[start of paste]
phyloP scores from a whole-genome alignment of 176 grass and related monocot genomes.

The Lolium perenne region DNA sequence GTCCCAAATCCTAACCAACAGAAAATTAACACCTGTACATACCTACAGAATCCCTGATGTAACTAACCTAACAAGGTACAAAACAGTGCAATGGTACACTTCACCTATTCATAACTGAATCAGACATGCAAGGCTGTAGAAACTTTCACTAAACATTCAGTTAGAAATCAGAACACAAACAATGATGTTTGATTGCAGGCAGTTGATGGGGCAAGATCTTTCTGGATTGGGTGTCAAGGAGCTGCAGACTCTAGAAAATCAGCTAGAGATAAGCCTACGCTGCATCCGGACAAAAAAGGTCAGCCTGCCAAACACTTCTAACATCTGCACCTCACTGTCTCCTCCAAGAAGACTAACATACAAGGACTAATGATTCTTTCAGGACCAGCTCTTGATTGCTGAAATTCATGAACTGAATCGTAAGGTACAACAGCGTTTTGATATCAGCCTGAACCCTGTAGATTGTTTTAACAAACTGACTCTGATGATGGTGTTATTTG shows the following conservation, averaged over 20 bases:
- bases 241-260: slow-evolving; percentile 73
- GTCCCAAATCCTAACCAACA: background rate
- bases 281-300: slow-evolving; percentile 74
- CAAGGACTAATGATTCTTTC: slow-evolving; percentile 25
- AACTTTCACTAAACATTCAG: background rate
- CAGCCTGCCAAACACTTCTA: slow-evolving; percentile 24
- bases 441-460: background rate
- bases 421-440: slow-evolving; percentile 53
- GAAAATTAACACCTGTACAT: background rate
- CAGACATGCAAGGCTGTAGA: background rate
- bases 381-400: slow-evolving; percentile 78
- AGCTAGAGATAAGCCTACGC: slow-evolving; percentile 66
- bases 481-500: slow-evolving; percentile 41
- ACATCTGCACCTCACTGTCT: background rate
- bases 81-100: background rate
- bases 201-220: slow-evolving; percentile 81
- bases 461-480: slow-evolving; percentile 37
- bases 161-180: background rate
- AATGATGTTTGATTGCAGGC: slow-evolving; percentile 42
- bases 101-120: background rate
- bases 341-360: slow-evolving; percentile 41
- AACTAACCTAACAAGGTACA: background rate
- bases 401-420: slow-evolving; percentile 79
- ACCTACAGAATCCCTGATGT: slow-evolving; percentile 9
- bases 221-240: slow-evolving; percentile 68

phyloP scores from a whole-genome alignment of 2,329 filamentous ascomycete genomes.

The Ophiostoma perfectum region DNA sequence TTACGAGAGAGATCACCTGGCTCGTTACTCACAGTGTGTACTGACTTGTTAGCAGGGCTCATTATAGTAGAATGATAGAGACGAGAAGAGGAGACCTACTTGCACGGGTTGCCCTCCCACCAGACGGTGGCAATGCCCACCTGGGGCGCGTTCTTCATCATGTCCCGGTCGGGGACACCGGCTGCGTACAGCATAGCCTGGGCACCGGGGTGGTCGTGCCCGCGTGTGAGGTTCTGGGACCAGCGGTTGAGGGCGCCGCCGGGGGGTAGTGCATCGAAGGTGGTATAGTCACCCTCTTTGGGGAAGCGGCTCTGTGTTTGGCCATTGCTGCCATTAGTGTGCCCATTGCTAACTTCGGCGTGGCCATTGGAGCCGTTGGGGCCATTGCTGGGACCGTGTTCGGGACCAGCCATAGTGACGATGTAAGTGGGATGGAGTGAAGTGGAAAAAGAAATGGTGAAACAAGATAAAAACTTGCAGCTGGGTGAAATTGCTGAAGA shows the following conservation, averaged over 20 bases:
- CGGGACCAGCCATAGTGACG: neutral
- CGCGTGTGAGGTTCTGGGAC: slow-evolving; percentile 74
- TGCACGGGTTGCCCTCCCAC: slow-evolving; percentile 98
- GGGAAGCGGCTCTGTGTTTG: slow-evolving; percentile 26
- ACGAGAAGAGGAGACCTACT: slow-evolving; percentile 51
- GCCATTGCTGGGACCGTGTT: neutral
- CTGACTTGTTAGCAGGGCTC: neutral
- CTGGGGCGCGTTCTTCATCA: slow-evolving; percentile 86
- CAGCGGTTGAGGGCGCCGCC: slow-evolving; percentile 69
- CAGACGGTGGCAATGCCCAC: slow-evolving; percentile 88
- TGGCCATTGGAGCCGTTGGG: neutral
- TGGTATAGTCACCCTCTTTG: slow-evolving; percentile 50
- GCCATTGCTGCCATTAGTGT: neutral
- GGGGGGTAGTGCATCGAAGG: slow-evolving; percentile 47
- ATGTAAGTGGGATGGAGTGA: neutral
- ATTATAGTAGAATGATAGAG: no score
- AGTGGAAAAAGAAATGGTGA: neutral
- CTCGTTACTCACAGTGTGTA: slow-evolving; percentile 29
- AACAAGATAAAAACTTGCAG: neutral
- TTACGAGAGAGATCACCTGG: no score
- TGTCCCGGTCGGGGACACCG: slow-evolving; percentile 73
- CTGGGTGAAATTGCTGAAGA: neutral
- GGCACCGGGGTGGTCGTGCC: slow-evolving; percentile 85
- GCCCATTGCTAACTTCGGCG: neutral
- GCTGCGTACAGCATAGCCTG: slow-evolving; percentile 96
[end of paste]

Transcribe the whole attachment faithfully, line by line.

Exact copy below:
phyloP scores from a whole-genome alignment of 176 grass and related monocot genomes.

The Lolium perenne region DNA sequence GTCCCAAATCCTAACCAACAGAAAATTAACACCTGTACATACCTACAGAATCCCTGATGTAACTAACCTAACAAGGTACAAAACAGTGCAATGGTACACTTCACCTATTCATAACTGAATCAGACATGCAAGGCTGTAGAAACTTTCACTAAACATTCAGTTAGAAATCAGAACACAAACAATGATGTTTGATTGCAGGCAGTTGATGGGGCAAGATCTTTCTGGATTGGGTGTCAAGGAGCTGCAGACTCTAGAAAATCAGCTAGAGATAAGCCTACGCTGCATCCGGACAAAAAAGGTCAGCCTGCCAAACACTTCTAACATCTGCACCTCACTGTCTCCTCCAAGAAGACTAACATACAAGGACTAATGATTCTTTCAGGACCAGCTCTTGATTGCTGAAATTCATGAACTGAATCGTAAGGTACAACAGCGTTTTGATATCAGCCTGAACCCTGTAGATTGTTTTAACAAACTGACTCTGATGATGGTGTTATTTG shows the following conservation, averaged over 20 bases:
- bases 241-260: slow-evolving; percentile 73
- GTCCCAAATCCTAACCAACA: background rate
- bases 281-300: slow-evolving; percentile 74
- CAAGGACTAATGATTCTTTC: slow-evolving; percentile 25
- AACTTTCACTAAACATTCAG: background rate
- CAGCCTGCCAAACACTTCTA: slow-evolving; percentile 24
- bases 441-460: background rate
- bases 421-440: slow-evolving; percentile 53
- GAAAATTAACACCTGTACAT: background rate
- CAGACATGCAAGGCTGTAGA: background rate
- bases 381-400: slow-evolving; percentile 78
- AGCTAGAGATAAGCCTACGC: slow-evolving; percentile 66
- bases 481-500: slow-evolving; percentile 41
- ACATCTGCACCTCACTGTCT: background rate
- bases 81-100: background rate
- bases 201-220: slow-evolving; percentile 81
- bases 461-480: slow-evolving; percentile 37
- bases 161-180: background rate
- AATGATGTTTGATTGCAGGC: slow-evolving; percentile 42
- bases 101-120: background rate
- bases 341-360: slow-evolving; percentile 41
- AACTAACCTAACAAGGTACA: background rate
- bases 401-420: slow-evolving; percentile 79
- ACCTACAGAATCCCTGATGT: slow-evolving; percentile 9
- bases 221-240: slow-evolving; percentile 68

phyloP scores from a whole-genome alignment of 2,329 filamentous ascomycete genomes.

The Ophiostoma perfectum region DNA sequence TTACGAGAGAGATCACCTGGCTCGTTACTCACAGTGTGTACTGACTTGTTAGCAGGGCTCATTATAGTAGAATGATAGAGACGAGAAGAGGAGACCTACTTGCACGGGTTGCCCTCCCACCAGACGGTGGCAATGCCCACCTGGGGCGCGTTCTTCATCATGTCCCGGTCGGGGACACCGGCTGCGTACAGCATAGCCTGGGCACCGGGGTGGTCGTGCCCGCGTGTGAGGTTCTGGGACCAGCGGTTGAGGGCGCCGCCGGGGGGTAGTGCATCGAAGGTGGTATAGTCACCCTCTTTGGGGAAGCGGCTCTGTGTTTGGCCATTGCTGCCATTAGTGTGCCCATTGCTAACTTCGGCGTGGCCATTGGAGCCGTTGGGGCCATTGCTGGGACCGTGTTCGGGACCAGCCATAGTGACGATGTAAGTGGGATGGAGTGAAGTGGAAAAAGAAATGGTGAAACAAGATAAAAACTTGCAGCTGGGTGAAATTGCTGAAGA shows the following conservation, averaged over 20 bases:
- CGGGACCAGCCATAGTGACG: neutral
- CGCGTGTGAGGTTCTGGGAC: slow-evolving; percentile 74
- TGCACGGGTTGCCCTCCCAC: slow-evolving; percentile 98
- GGGAAGCGGCTCTGTGTTTG: slow-evolving; percentile 26
- ACGAGAAGAGGAGACCTACT: slow-evolving; percentile 51
- GCCATTGCTGGGACCGTGTT: neutral
- CTGACTTGTTAGCAGGGCTC: neutral
- CTGGGGCGCGTTCTTCATCA: slow-evolving; percentile 86
- CAGCGGTTGAGGGCGCCGCC: slow-evolving; percentile 69
- CAGACGGTGGCAATGCCCAC: slow-evolving; percentile 88
- TGGCCATTGGAGCCGTTGGG: neutral
- TGGTATAGTCACCCTCTTTG: slow-evolving; percentile 50
- GCCATTGCTGCCATTAGTGT: neutral
- GGGGGGTAGTGCATCGAAGG: slow-evolving; percentile 47
- ATGTAAGTGGGATGGAGTGA: neutral
- ATTATAGTAGAATGATAGAG: no score
- AGTGGAAAAAGAAATGGTGA: neutral
- CTCGTTACTCACAGTGTGTA: slow-evolving; percentile 29
- AACAAGATAAAAACTTGCAG: neutral
- TTACGAGAGAGATCACCTGG: no score
- TGTCCCGGTCGGGGACACCG: slow-evolving; percentile 73
- CTGGGTGAAATTGCTGAAGA: neutral
- GGCACCGGGGTGGTCGTGCC: slow-evolving; percentile 85
- GCCCATTGCTAACTTCGGCG: neutral
- GCTGCGTACAGCATAGCCTG: slow-evolving; percentile 96